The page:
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Weight Lifting for Beginners

Weight lifting for beginners doesn't have to be complicated. It is an important part of improving strength, getting the body balanced, and creating a lean and healthy body. When weight lifting is combined with cardiovascular exercise, the body becomes much healthier.

The problem is that beginners need to learn the basics before getting to an advanced routine or starting to add weight.

Ask Your Doctor

The medical checkup is the first part of starting any weight lifting or exercise routine. Beginners should always get a full medical checkup and discuss their exercise plan and goals with a doctor before getting started. You may be thinking "turn your head and cough" is a little unnecessary to start lifting, but it is serious to make sure you don't have any complications that could put your saftey at risk.

Doctors will want to run tests for high cholesterol, diabetes, or other health problems that might make exercise dangerous or require special advice to make the exercise as safe as possible.

Women who are concerned about pregnancy should not lift weights until after determining they are not pregnant. If you are pregnant, discuss exercise options with a medical doctor to ensure the health of both mother and child are as safe as possible.

Health concerns that might require special instructions or medical supervision in the beginning include:

  • Pregnancy
  • High blood pressure
  • High cholesterol
  • Heart conditions
  • Diabetes
  • Anemia

Once you're given the "All Clear!", it's time to get down to business!

Getting Appropriate Gear

Beyond checking your health,  take some prep time when beginning to use weights to get the right gear and equipment. Using the gym will be easier with the proper shoes, clothing, and a water bottle. These are simple but can make a big difference in the quality of your time at the gym.

The shoes are one of the most important aspects of weight lifting. The best shoes are lifting shoes, but it is not necessary to invest in new shoes if the current sports shoes have a firm grip and do not have any added height in the heel. Newbies don't need to show up to their first workout in hundreds of dollars of professional-looking gear, but they can think about what pair of shoes they already own is best.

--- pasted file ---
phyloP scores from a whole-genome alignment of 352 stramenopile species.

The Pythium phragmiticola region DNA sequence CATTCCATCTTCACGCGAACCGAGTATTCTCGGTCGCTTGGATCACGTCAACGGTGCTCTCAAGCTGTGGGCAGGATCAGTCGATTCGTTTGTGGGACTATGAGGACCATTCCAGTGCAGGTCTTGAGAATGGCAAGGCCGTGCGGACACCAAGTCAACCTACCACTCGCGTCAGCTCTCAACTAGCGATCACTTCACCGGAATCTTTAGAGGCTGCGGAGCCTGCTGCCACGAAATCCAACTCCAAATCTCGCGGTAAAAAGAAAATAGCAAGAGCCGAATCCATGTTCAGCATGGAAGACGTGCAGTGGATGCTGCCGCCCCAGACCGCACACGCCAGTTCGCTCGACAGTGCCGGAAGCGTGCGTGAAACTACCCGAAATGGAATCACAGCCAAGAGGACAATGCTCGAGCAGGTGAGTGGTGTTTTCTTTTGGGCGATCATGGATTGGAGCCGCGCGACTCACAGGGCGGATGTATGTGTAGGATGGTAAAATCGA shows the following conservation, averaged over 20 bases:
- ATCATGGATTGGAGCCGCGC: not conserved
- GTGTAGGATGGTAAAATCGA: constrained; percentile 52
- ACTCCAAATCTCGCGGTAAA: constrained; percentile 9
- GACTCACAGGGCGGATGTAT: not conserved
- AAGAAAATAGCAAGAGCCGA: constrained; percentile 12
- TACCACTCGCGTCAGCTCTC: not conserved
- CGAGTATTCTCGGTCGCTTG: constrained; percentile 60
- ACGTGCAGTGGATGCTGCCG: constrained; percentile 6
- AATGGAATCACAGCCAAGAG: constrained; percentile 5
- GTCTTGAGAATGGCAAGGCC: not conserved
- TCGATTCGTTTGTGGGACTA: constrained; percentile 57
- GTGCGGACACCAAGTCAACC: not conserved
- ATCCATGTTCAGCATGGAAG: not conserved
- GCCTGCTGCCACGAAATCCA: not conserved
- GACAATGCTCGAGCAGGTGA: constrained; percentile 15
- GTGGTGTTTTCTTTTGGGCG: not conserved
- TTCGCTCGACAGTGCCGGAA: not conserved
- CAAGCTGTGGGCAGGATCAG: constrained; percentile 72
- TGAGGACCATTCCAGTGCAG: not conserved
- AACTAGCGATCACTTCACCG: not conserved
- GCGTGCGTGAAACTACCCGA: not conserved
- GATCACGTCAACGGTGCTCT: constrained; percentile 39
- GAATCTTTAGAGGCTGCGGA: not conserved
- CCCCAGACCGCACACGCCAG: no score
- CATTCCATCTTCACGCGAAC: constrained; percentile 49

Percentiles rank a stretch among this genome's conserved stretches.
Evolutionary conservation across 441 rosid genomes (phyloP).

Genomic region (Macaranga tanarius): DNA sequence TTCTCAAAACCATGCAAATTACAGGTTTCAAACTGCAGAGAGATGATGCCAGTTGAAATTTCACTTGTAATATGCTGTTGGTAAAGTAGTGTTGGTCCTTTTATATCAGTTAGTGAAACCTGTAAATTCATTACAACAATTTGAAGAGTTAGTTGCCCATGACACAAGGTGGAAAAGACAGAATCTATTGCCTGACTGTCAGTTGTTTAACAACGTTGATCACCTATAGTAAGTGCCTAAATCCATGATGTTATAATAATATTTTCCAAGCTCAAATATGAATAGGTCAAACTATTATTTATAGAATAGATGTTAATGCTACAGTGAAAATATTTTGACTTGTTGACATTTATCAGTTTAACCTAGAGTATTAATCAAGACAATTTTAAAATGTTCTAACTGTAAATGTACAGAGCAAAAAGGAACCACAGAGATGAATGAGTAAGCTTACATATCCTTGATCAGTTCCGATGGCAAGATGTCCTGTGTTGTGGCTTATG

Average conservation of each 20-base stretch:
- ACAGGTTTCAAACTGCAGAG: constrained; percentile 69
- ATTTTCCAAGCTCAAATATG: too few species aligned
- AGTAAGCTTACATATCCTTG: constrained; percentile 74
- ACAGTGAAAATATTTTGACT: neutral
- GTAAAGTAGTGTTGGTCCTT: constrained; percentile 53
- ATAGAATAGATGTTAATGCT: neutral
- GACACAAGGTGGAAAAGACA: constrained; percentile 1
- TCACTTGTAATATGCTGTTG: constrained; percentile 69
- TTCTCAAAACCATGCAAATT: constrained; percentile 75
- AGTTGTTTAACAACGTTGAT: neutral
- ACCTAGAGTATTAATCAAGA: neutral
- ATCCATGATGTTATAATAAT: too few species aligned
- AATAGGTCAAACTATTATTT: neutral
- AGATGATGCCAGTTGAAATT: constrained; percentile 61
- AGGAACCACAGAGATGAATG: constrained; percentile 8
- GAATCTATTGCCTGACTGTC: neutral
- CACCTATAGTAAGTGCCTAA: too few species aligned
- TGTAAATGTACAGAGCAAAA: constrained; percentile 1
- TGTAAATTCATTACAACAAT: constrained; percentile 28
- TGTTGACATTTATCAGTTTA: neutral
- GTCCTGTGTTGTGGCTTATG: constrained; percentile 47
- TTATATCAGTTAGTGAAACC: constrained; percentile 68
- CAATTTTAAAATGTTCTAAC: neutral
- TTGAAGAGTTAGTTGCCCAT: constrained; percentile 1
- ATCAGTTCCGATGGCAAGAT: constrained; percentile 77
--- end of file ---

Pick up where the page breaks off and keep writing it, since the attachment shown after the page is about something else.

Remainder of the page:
The best shoes are anything designed for sports that are also non-slip. During weight lifting, it is important to avoid slipping or even the potential. That means getting a shoe that has a firm grip, regardless of the style.

Other clothing needs to feel comfortable and provide ease of movement, but it should not contain any loose parts that can end up trapped or caught on a machine. Otherwise, any comfortable clothing is great! Bringing a water bottle is suggested while weight training because the body needs to remain hydrated for optimal performance. Don't ever underestimate how much water your body need to keep going.

Learn Proper Form

There's nothing quite as emotionally painful as sitting in a machine nervously trying to move parts in the right direction while gym veterans wait their turn. Beginners should never start lifting until the form is learned and understood. Lifting weights with improper form is a major reason that the body ends up injured during basic exercise.

The proper form varies based on the particular exercise. It might range from keeping the back straight while working on those pushups to that silly-looking sitting position commonly seen during squats. Newbies shouldn't be afraid to look foolish asking about the right form; they will look foolish anyways using the equipment the wrong way!

The particular form for any exercise differs, and all beginners should learn the form to ensure that they are able to properly manage it without  weight before starting the exercise with weights.